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Wound powder is a charcoal-based medicine used to aid treatment of animal wounds. The powder, which is normally chalky-white, helps coagulate blood to stop bleeding, dry out wounds to prevent infection, and speed the healing process. Wound powder is generally used for minor cuts and scratches on horses, farm animals and small pets such as cats and dogs.
The chemical composition of wound powders varies between brands, but generally contains a combination of chemicals including charcoal, sulfur or copper sulfate, magnesium and chloramine. It is safe for use by humans, but you should avoid breathing it or getting it in your eyes. Some experts recommend wearing a surgical mask to prevent inhalation.
Many bottles of the powder are packaged so that the bottle may be squeezed or puffed, spraying the dry powder over the wound. Others may require use of a powder puff to apply the antiseptic. Some brands of wound powder contain a deodorizing agent that removes foul smells from wounds.
Wound powder is generally used as a topical antiseptic. The active ingredients, such as chloramine, are anti-microbial and may help prevent infection in a new wound, such as one caused by saddle sores. If a wound looks to already be infected or has not healed within a few days, be aware that the antiseptic powder may not be strong enough to fight the infection, and a veterinarian should be consulted.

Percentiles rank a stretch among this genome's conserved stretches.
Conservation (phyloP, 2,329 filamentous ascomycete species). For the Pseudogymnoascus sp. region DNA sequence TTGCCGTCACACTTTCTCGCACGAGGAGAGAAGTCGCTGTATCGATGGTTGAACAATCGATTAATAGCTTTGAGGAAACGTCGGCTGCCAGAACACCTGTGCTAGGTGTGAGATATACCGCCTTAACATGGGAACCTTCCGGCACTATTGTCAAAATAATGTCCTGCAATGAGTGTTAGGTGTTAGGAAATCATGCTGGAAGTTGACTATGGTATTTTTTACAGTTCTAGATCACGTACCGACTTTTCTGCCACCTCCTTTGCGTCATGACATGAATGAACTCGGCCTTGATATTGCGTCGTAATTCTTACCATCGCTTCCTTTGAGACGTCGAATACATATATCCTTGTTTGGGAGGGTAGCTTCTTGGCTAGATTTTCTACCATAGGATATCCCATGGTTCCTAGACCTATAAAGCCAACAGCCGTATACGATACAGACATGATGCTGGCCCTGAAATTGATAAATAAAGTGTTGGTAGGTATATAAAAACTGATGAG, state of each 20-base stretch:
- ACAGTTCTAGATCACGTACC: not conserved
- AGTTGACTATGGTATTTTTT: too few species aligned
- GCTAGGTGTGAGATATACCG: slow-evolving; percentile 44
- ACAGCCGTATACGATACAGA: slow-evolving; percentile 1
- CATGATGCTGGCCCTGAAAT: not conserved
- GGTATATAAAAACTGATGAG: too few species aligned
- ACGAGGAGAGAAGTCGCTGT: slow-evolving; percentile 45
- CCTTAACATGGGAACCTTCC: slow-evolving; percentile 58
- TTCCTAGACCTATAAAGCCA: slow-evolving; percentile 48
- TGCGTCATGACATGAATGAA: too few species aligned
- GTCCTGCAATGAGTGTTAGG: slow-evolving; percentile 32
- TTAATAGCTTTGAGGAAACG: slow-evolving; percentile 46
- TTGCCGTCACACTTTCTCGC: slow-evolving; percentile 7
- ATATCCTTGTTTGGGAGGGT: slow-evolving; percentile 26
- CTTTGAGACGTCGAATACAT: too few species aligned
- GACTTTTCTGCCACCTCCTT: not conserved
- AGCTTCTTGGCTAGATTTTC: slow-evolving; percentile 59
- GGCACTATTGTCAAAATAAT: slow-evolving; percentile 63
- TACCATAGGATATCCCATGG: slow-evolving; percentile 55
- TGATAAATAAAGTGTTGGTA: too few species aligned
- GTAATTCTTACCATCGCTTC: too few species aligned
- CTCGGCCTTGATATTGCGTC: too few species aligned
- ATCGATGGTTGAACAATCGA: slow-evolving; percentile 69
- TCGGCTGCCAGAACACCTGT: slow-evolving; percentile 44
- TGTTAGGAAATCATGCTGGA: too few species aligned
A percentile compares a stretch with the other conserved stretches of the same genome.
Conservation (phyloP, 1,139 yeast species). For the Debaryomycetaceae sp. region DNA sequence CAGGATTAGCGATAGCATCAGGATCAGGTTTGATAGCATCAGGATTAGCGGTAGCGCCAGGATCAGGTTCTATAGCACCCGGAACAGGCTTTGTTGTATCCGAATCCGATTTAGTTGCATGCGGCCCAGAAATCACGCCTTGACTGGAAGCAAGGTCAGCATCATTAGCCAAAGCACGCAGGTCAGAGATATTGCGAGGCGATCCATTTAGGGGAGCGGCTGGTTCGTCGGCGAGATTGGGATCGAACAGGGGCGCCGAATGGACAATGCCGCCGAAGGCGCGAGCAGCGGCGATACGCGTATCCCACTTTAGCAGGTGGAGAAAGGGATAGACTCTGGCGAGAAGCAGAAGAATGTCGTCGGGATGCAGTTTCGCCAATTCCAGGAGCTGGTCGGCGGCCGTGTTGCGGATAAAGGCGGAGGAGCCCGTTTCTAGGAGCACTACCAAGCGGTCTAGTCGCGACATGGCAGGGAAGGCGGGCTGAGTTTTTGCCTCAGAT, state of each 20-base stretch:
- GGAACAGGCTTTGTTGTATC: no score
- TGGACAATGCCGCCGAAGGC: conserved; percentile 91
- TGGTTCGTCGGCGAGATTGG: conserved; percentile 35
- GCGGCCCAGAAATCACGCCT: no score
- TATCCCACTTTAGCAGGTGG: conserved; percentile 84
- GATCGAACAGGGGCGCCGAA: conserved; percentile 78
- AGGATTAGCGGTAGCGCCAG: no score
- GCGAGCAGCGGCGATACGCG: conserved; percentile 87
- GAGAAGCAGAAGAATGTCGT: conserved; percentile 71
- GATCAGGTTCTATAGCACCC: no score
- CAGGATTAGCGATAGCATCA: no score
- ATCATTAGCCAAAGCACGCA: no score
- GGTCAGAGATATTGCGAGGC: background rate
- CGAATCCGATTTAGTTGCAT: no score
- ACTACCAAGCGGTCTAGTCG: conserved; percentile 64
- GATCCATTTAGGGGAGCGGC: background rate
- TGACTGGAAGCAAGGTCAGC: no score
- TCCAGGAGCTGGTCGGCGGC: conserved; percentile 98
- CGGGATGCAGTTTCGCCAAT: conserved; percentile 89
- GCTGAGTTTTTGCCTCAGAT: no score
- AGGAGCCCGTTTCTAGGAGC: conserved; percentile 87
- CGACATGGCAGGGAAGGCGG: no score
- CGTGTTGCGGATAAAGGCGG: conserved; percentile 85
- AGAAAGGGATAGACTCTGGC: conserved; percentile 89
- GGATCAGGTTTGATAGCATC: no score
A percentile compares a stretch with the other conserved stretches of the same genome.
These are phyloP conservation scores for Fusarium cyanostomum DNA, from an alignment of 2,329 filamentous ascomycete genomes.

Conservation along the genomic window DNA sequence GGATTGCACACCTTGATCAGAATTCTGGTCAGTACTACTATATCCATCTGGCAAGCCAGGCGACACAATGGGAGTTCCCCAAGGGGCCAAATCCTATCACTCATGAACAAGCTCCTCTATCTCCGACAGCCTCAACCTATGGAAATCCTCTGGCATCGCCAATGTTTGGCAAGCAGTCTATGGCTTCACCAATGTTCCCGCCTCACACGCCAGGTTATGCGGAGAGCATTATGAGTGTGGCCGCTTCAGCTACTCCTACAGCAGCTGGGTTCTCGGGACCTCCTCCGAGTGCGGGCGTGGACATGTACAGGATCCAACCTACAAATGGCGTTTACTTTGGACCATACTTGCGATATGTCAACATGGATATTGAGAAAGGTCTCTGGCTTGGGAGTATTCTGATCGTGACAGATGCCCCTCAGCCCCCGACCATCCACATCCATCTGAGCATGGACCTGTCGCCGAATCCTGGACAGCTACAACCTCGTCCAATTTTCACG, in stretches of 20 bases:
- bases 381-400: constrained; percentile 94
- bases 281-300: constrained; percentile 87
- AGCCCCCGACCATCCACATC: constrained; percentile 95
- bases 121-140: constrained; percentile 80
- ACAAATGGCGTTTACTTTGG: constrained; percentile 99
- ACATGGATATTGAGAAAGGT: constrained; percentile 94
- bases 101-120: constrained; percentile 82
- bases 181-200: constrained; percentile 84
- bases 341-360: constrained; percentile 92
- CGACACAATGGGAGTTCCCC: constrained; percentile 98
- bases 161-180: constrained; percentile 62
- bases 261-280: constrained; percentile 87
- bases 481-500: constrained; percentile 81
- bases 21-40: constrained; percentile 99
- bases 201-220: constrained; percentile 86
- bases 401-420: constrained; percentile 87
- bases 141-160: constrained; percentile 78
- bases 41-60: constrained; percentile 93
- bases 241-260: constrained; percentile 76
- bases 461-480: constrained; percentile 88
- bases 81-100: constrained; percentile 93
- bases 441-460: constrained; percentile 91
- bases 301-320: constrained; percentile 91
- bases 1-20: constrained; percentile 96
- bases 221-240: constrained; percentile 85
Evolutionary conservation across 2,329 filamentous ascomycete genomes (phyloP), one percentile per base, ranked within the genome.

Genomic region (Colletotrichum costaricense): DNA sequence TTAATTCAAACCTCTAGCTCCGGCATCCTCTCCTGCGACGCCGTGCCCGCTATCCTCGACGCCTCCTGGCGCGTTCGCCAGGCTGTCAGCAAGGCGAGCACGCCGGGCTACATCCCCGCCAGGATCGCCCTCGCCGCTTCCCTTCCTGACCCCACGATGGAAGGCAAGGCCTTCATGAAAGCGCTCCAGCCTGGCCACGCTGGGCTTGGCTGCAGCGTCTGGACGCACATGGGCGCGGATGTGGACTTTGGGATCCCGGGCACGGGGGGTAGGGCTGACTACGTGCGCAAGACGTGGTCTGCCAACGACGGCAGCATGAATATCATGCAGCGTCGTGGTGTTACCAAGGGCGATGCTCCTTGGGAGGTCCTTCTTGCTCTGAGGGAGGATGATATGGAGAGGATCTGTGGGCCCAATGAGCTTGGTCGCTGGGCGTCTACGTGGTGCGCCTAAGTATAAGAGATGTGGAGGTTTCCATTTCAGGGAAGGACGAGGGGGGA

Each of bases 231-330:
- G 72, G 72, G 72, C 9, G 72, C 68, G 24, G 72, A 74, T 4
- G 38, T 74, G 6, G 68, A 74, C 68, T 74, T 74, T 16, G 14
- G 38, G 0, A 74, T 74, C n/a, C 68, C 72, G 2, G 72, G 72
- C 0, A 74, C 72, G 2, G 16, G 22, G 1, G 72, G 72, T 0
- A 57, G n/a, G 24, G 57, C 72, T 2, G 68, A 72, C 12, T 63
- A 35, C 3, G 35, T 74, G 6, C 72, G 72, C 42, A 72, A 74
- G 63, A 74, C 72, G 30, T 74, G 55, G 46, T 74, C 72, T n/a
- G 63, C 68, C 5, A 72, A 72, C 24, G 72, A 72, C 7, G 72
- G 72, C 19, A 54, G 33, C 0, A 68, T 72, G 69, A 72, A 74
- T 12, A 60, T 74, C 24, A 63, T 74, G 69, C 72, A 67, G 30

One benefit of using wound powder, instead of a liquid or gel antiseptic is that the dry formula is easy to apply to hard-to-reach areas. Moreover, in the case of shy or easily startled animals, the powder is less likely to frighten the animal than a cold liquid. Some users prefer a gel or liquid formula, however, as animals may find the powder itchy or mildly discomfiting.
An unusual use for wound powder has become popular among cat owners. In some pure-bred white or light-colored cats, runny eyes can stain the area surrounding the eyes. This discoloration is considered undesirable in a show cat, particularly a Persian or similar long-haired breed. Some owners recommend using white colored wound powder to disguise or bleach out the stains for better show presentation. Experts warn that powder should be applied with a Q-Tip or eyelash brush, and no powder should be used near a cat’s eye that contains cortisone.
While wound powder is a popular aid to helping quickly and safely cure animal wounds, it should not be used as a substitute for proper veterinary care. In choosing a brand of powder, check with your animal’s vet to make sure that no ingredients are contra-indicated for your pet. Many brands of powder can be found at veterinary supply stores, some pet stores, and on the internet. It is fairly inexpensive, generally costing less than $10 US Dollars (USD) per bottle.
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